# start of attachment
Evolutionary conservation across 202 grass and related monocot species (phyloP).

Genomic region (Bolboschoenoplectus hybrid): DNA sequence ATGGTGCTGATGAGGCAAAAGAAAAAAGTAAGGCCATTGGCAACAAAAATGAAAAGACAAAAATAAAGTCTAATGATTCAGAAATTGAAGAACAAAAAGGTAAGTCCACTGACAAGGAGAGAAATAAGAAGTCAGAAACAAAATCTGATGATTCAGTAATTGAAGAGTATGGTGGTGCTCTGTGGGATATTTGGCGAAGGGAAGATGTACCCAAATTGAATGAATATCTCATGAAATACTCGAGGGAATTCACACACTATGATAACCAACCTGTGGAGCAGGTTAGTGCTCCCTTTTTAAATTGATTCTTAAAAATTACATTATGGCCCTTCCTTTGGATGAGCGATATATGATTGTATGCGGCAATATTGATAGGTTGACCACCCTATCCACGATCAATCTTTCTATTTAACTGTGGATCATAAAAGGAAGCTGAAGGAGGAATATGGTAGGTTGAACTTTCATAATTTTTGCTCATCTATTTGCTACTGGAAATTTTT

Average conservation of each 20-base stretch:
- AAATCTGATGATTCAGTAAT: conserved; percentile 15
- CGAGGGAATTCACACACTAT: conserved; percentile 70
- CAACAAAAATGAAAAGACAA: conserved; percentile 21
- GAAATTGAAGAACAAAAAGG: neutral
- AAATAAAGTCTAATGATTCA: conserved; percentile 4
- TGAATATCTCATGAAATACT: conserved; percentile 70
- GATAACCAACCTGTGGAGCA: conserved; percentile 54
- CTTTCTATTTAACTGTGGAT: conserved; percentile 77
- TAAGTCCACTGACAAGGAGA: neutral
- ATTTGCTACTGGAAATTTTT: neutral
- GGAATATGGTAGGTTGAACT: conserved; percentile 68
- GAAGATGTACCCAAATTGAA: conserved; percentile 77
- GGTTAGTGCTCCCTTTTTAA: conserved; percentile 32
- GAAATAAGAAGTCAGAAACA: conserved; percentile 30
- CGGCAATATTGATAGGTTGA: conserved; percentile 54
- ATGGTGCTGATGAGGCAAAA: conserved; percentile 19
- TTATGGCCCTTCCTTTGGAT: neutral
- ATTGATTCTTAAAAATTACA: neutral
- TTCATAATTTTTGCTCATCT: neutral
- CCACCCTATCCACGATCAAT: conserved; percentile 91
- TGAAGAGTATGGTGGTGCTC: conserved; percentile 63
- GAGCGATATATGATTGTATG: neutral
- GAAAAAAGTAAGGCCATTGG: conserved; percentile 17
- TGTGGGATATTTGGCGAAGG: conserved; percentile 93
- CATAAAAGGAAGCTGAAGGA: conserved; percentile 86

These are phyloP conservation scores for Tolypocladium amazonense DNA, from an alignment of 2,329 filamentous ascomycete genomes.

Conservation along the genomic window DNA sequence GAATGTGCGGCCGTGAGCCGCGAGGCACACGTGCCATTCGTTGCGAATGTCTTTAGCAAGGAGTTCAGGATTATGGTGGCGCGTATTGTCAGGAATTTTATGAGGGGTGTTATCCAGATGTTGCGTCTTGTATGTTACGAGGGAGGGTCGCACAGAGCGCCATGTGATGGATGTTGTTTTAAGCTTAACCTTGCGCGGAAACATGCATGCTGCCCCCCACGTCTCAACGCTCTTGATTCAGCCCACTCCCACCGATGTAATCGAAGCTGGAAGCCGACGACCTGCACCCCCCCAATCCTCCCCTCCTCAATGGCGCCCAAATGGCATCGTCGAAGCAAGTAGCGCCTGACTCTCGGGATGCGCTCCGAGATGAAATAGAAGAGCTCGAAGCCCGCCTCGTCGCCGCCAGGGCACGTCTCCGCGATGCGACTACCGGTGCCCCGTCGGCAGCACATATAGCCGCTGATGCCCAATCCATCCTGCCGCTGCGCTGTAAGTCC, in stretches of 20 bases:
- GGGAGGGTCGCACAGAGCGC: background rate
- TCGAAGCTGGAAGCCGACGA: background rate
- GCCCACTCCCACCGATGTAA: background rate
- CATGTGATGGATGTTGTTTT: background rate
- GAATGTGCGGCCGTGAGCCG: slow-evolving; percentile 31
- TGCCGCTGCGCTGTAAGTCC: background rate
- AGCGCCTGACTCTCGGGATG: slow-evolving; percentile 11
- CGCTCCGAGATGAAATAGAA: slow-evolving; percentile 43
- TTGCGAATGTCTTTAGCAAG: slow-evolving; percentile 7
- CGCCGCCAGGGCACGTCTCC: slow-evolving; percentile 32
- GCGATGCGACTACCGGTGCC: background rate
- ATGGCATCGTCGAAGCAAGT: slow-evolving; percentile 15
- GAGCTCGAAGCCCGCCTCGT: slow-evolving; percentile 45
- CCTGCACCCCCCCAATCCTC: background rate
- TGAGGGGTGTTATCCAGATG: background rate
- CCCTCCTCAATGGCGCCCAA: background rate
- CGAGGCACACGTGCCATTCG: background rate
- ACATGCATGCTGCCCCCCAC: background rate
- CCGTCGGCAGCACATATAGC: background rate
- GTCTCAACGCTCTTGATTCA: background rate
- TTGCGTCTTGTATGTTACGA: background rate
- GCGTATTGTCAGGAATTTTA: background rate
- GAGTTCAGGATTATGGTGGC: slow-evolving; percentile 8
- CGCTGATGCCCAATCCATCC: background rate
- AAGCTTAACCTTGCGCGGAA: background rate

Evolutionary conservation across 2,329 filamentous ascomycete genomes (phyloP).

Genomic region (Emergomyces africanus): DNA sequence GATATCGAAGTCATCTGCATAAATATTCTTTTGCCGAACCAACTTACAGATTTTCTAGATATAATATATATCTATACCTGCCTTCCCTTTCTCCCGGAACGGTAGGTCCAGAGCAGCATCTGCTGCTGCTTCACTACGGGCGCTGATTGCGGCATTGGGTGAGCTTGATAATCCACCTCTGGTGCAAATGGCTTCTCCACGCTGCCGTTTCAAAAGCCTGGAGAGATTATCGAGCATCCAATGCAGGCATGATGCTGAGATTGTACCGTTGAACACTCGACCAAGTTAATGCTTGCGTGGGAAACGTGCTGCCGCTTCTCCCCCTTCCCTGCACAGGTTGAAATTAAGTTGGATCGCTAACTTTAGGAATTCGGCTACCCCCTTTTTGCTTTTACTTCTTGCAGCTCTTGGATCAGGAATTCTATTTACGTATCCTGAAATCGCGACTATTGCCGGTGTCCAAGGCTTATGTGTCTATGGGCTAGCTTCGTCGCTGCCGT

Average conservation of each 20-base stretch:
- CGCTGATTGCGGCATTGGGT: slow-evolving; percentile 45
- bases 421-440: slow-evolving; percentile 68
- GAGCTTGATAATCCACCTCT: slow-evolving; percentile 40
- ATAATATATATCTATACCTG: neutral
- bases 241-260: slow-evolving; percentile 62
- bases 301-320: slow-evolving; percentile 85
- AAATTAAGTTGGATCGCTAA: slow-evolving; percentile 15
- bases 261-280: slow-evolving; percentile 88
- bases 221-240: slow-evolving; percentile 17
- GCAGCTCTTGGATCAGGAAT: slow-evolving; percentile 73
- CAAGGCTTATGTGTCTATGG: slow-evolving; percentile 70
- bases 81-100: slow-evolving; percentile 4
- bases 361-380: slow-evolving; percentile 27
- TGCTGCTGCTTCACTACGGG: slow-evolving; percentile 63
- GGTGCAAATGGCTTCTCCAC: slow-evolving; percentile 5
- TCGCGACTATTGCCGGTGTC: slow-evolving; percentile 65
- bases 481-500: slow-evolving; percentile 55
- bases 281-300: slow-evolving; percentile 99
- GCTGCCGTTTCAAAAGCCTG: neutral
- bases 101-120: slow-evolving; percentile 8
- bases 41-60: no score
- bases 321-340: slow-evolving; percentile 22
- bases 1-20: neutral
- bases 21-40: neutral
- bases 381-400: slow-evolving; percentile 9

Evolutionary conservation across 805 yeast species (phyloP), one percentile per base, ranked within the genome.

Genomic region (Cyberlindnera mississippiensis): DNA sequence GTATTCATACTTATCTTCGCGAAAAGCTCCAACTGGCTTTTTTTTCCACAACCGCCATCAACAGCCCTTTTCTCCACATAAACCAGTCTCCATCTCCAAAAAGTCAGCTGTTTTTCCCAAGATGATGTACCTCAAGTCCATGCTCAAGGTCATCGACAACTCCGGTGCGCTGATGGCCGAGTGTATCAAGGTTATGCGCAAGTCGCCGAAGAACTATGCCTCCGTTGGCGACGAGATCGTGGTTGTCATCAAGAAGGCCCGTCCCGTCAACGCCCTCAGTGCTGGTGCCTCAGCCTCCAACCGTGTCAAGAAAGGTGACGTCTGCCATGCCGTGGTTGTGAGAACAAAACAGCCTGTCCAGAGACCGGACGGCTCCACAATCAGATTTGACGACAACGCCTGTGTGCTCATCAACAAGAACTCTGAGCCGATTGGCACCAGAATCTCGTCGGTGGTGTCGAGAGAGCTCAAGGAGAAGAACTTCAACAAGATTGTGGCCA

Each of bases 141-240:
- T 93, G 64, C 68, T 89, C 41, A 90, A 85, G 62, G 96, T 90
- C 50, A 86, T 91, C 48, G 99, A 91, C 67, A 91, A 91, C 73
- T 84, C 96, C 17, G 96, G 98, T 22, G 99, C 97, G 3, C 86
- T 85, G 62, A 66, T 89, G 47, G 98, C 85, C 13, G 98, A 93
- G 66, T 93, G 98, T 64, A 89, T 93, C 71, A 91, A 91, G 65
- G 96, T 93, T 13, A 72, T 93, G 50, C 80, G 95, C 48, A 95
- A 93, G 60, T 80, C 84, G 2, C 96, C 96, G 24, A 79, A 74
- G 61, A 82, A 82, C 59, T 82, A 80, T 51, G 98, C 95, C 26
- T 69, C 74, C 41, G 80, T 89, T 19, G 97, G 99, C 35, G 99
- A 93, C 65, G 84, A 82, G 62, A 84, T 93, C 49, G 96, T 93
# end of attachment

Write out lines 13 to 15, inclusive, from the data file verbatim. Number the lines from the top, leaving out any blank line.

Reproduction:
- ATTTGCTACTGGAAATTTTT: neutral
- GGAATATGGTAGGTTGAACT: conserved; percentile 68
- GAAGATGTACCCAAATTGAA: conserved; percentile 77